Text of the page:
For all the trumpeting of the new telecommunications protection code, and the consistent outcry against telco rip-offs and opaque charging, the greatest problem remains ourselves.
First, let me state that you only need to read my articles to see that I am vehemently against the gouging and rip-offs that are commonly called pricing plans by the carriers. I have also stated that the TCP code is self-congratulatory rather than any form of proper regulation. However, for all the problems on the telco side (and they are numerous), I reiterate that we can still be our own worst enemy.
Many of us are caught up in the consumerisation of new mobility devices. Businesses are tripping over themselves to update to the newest devices for their staff. And, the charge is quite often led by senior management, wanting the latest and greatest, the biggest status symbol or a toy for playing at home. To be honest, I don’t have a problem with any of this because I too always upgrade to the latest and greatest. However, I do so with a strategy for data use.
Over the last few weeks we have seen the launch of new Android and iPhone devices. Moreover, we have seen the launch of a new software platform for iPhones and iPads; iOS6. For those of us on a Mac Platform, the last month also included a release of a new operating system called Mountain Lion.
Now, if you are like me, you downloaded all software updates when they came through. Then you had to update all your apps as they were updated for compatibility. Here is what a single user profile looked like in terms of size:
- Mountain Lion – 4.3GB
- iPad iOS 6 – 850MB
- iPhone iOS 6 – 900MB
- Application Upgrades – iPad – 450MB
- Application Upgrade – iPhone – 280MB
- Application Upgrades – Mac – 290MB
- TOTAL DOWNLOADED – 7.07GB
So, here’s where the problem starts. By keeping their Apple products up to date, one user has downloaded 7GB. Fortunately, the downloads can only take place over Wi-Fi, but that in itself is a problem – particularly if your employees see the office’s Wi-Fi as the best means to upgrade their toys.
What we have seen across all of our clients, is a massive spike in downloads, directly attributable to iOS 6 upgrades. As a direct result of these downloads, we have seen a jump in our client’s WAN and 3G usage. This spike has caused many of our clients to easily blow their monthly data allowance and waste dollars paying off the bill.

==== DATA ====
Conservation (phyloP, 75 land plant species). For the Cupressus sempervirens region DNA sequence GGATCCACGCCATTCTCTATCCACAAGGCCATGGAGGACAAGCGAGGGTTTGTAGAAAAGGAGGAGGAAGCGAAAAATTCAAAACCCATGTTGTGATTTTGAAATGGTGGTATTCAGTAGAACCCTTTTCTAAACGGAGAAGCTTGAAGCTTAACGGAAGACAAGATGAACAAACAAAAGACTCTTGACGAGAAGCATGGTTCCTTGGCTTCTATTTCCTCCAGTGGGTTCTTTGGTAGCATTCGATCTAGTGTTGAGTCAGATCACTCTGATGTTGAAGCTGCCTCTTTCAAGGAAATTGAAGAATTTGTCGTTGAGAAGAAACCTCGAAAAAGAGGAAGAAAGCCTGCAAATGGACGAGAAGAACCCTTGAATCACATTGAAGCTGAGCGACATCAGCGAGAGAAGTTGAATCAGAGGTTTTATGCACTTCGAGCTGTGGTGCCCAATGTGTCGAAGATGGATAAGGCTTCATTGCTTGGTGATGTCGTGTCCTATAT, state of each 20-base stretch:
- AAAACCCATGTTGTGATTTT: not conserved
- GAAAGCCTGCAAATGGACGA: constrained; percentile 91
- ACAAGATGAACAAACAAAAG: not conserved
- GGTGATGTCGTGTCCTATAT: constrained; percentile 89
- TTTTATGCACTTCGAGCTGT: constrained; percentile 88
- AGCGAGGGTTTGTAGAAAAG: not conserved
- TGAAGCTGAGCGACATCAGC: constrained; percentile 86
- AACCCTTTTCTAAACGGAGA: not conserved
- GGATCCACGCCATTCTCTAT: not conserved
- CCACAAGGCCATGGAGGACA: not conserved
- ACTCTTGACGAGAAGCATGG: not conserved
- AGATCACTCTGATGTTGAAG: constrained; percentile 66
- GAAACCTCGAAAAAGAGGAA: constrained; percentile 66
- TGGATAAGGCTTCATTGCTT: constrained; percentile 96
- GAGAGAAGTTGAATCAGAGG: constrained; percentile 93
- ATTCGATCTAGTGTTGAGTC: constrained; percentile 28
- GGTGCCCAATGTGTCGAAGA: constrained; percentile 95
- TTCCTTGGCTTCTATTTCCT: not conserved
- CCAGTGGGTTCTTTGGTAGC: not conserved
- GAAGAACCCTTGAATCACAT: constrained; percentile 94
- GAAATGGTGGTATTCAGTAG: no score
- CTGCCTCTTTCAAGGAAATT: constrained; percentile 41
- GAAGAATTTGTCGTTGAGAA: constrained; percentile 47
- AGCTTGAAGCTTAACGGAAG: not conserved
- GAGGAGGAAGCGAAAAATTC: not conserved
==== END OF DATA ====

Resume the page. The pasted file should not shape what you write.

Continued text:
Not only does download usage increase, but networks become congested with the number of downloads, reducing some corporate WANs to dial up speeds. The resulting reduction in productivity from this speed cut is also really costly.
As I said above, we only have ourselves to blame for this massive spike in data use and the huge costs associated with it. Let me ask this, with so many businesses lacking a clear strategy and so many downloads taking place simultaneous, would a telco based alert that you are nearing 80 per cent of your monthly download allocation saved all of these businesses? No doubt a few would be saved, but the majority would still suffer from this tsunami of downloads. It would be difficult for a last minute warning to change an ongoing pattern of behaviour.
What’s worse; new technology will only work to further exaggerate this problem.
We now have devices with LTE capabilities, and screens that boggle the mind with their clarity. Most will blindly leap at this new technology without any thought towards their data allowance and their download speeds. In fact this new technology is set to create the perfect storm for 4G bill shock.
It may be a leap to assume that a larger screen with more pixels will push you over your data allowance, but consider this point. Because of the need to avoid pixilation with better quality screens, web sites are using better quality images. These images are underpinned by larger file sizes. However, you wouldn’t notice this because network speeds are making pages load quicker despite the size of the files. This may seem to be a minor problem, but consider it from the perspective of an enterprise. Each high definition website that is loaded incurs a small per device, per user hit to the data allowance, but quickly adds up when multiplies across a fleet of users.
Another point to consider with a larger screen resolution is that apps are updated all the time to be compatible with this enhanced picture quality. As a result, we are downloading the same app for a better picture. This again is chewing up bandwidth and download allowances for businesses.
Perhaps the final concern that 4G concern that businesses have to contend with is the simple fact that the speed in which data can be downloaded over 4G and LTE is incredible. As a result, you can do a lot more in less time, but it also means you can hit your data limit so much quicker.
Many businesses will be able to put warnings in place under the TCP, but if there is no strategy underpinning the warnings and employee usage then bill shock will continue to haunt the enterprise space. And this time, we may only have ourselves to blame.